(Source: f-u-g-i-t-i-v-o)


Mule buck details.


Conrad Martens - (Honorary) Scientist of the Day

Conrad Martens, an English artist, died Aug. 21, 1878 (he was born in 1801, we don’t know the exact date). Martens happened to be in Montevideo in 1833 when HMS Beagle came into port. Robert Fitzroy, the captain, had just lost his ship’s artist to illness, and he hired Martens as a replacement. Martens was thus on board the Beagle when it sailed down to Cape Horn, and Martens’ images of the Beagle in the straits of Tierra del Fuego, and of the Fuegian natives who lived there, have become classic accompaniments to any account of Charles Darwin and the voyage of the Beagle. Martens left the ship before it got to the Galapagos Islands, so we have no good images of that famous part of the voyage. Instead, Martens booked passage to Australia, and remained there, as a very popular landscape artist. He and Darwin became friends and continued to correspond long after Darwin came back home.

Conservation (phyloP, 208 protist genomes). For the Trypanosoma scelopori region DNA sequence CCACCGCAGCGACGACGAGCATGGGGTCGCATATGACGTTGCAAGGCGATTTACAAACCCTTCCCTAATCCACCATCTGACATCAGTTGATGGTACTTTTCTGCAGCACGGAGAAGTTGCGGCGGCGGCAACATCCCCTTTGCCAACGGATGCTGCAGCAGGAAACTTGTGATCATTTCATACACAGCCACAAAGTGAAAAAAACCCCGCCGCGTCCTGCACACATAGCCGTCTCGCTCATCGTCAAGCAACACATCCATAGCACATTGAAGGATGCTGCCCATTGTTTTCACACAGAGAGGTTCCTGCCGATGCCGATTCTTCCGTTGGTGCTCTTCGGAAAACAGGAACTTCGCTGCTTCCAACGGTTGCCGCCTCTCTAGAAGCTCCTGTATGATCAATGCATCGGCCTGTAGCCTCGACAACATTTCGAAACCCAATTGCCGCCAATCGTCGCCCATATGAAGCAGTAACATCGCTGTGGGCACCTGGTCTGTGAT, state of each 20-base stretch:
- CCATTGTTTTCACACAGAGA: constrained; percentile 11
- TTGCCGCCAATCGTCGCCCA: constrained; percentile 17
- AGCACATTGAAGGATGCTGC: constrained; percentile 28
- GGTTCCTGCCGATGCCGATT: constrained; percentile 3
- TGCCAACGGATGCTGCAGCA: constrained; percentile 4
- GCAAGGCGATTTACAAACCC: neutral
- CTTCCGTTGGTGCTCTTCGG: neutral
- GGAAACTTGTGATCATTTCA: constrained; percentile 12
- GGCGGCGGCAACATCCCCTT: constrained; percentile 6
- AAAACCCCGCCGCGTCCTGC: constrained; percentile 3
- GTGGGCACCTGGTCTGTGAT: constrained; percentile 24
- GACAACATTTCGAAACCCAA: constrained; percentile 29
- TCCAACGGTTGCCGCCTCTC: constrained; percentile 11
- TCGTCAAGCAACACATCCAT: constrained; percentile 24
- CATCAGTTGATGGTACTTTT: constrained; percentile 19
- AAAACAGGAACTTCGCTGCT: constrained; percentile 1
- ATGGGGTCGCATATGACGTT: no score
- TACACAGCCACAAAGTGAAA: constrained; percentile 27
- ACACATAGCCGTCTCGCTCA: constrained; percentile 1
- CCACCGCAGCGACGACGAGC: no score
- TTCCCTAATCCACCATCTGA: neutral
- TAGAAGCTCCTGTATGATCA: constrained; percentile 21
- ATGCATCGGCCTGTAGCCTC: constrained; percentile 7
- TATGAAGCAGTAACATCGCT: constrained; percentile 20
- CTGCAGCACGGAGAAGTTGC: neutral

The first two images above are original watercolors by Martens, of the Beagle in the straits of Tierra del Fuego, with Mt. Sarmiento looming large, and of a native Fuegian, with his hut and family in the background. Below these are the same images as they appeared as woodcuts in Fitzroy’s printed Narrative (1839). Darwin was not allowed to use any of Martens’s drawings for his own volume, Journal and Remarks, which nevertheless became much more popular than Fitzroy’s.

We displayed both Fitzroy’s and Darwin’s narratives in our Grandeur of Life exhibition in 2009, where you may see Martens’ image of the Fuegian native.

Dr. William B. Ashworth, Jr., Consultant for the History of Science, Linda Hall Library and Associate Professor, Department of History, University of Missouri-Kansas City


The defense against ophidismo (snake venom) ;By Brazil, Vital on Flickr.

Publication info BRs.n [1911]
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